Jephthah’s Children is a chronicle of everything that has gone wrong because of the movement to normalise same-sex parenting. The personal stories of children raised by same-sex parents are heartfelt and painful, and they speak for themselves. The authors also examine the cultural, philosophical and political context of this momentous change and reflect upon the resulting increased power of the state once the organic bonds of society are dissolved.
Wackos Thugs & Perverts is a brutally frank examination of the problems with higher education. It includes an original essay based on the link between the Clintonian idea of “deplorables” and what went wrong on college campuses. Included are a collection of essays, revised and updated, that dealt with education from many angles over the years in publications such as American Thinker and the Federalist.
Johnson Park was my first novel. Its first complete draft fell together in 1995–wow, a long time ago! It weighed in, at first, at 750 pages, and slowly got edited down. I wrote it when I was fully immersed in the gay lifestyle though I can see traces of my incipient doubts about homosexuality in much of the text. It is a worthwhile read to get an internal viewpoint on the tensions and struggles by young men coming of age into a gay community torn apart by racism, economic inequality, religious doubt, and exploitation.
I wrote NoveVatorata between 1999 and 2000. It is a strange narrative that will appeal to you mostly if you have religiously based curiosity about the end of the world and what it will look like. At its core this book is a farce, because it is about eight Latinos who are plucked out of human life and placed in eternity based on an apocalypse that never happens. The eight sections follow indirectly the styles and narratives of eight saints. You have to read it to get a sense of it. It’s kooky but if you are into these kinds of fantasy narratives you can find something in this for you.
The Gay Wars consists of 26 gay wars, literally–26 battles between two concepts or social constructs of LGBT life. I wrote this in 2010, when I was blogging recklessly and had just gotten out of active duty in the Army Reserves. For personal reasons, I was wrestling painfully with my sexual identity and past, having been married (at this point) for a decade and still finding that my social and cultural ties to homosexuality were too powerful to ignore. The tone of this book is irreverent and comical even if the questions posed are visceral and angst-ridden.
The Melville Affair is not a novel for the faint of heart. It is the final version of an epic novel that went through multiple iterations. The first complete version of this novel came together in 1998, under the awkward title Rosary Beads for the Bourgeois Whore. I wrote that version when I was just starting graduate school and felt theoretically inclined. I picked up the narrative later and cut most of Rosary Beads, adding many more chapters in until the book was quite different by 2003, when I finalized a draft called the Latino Bronze Age. This draft changed dramatically when I came back to the project in 2008, and turned it into the book that I have now, called the Melville Affair. Told in the first person by over twenty different narratives in 81 chapters, it is an explosion of the cultural, racial, and sexual panic that gripped me when I was immersed in the darkest hours of the gay 1990s. It is graphic and unpleasant. Read it if you want to take an Orphic journey into the depravity of two Latinos caught up in the hypocrisy of the metropolitan gay art world of the 1990s.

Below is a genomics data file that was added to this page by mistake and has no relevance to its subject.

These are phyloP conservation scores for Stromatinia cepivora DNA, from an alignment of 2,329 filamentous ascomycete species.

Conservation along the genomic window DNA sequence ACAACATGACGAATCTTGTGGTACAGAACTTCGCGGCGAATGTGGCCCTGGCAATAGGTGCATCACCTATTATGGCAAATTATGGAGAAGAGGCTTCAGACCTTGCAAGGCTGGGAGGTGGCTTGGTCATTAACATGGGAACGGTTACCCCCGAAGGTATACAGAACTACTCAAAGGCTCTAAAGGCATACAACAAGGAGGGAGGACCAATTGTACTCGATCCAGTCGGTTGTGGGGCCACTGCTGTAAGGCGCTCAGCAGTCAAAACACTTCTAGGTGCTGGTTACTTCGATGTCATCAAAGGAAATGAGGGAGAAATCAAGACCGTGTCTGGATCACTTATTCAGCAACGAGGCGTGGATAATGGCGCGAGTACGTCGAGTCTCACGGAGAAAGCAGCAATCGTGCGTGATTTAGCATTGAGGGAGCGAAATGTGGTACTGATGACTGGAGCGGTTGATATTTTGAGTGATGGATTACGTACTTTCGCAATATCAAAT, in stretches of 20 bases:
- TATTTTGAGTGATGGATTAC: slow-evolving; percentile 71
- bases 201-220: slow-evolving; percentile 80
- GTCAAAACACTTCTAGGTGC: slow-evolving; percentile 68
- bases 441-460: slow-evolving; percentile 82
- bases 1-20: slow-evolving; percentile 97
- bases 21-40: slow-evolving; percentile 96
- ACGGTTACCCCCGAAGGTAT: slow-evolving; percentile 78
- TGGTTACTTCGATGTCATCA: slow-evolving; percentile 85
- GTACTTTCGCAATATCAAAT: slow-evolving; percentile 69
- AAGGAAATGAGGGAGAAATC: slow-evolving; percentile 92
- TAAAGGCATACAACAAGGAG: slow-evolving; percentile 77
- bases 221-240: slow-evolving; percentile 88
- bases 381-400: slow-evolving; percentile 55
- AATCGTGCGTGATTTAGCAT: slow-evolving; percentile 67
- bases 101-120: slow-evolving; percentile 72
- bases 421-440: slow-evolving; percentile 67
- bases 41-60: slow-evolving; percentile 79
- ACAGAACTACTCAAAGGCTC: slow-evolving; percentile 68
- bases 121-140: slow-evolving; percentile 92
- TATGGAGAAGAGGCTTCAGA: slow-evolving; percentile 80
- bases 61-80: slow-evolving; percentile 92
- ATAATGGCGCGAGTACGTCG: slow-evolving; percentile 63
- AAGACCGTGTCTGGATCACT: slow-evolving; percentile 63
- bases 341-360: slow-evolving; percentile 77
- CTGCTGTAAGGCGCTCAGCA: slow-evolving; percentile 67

Turtle Verses is a volume of poetry that I wrote, mostly, between 2001 and 2003. It breaks down into several poetic series, including “the Nine Raptures” and “I Walked in Gardens.” Influenced greatly by my readings of Walt Whitman, it reflects upon spirituality, human alienation, and the search for God.
The Lady and the Girl is a three-act play that I wrote in 2019 about the friendship between Mary Todd Lincoln and Elizabeth Keckley. The play premiered on December 6, 2019, in North Richland Hills, Texas, with a cast of sixteen performing before an audience of eighty Texans!
In 2016, I organized a conference in London with Christian Concern, at which my play Sunlight premiered and we featured various panels of experts talking about the “transgender agenda” and how Christians could respond. The conference had a powerful impact on all of us who presented, so we decided to gather the talks into this volume. I contributed the essay “Chaste is the New Queer.” Other contributors looked at the transgender agenda through the lenses of literary criticism, medicine, law, and philosophy.
The Colorful Conservative: American Conversations with the Ancients was my first scholarly monograph, published in 2011. I traced a conservative heritage going back to early American writers that people often do not see as conservative at all: Phillis Wheatley, Edgar Allan Poe, Henry David Thoreau, William Wells Brown, and Walt Whitman.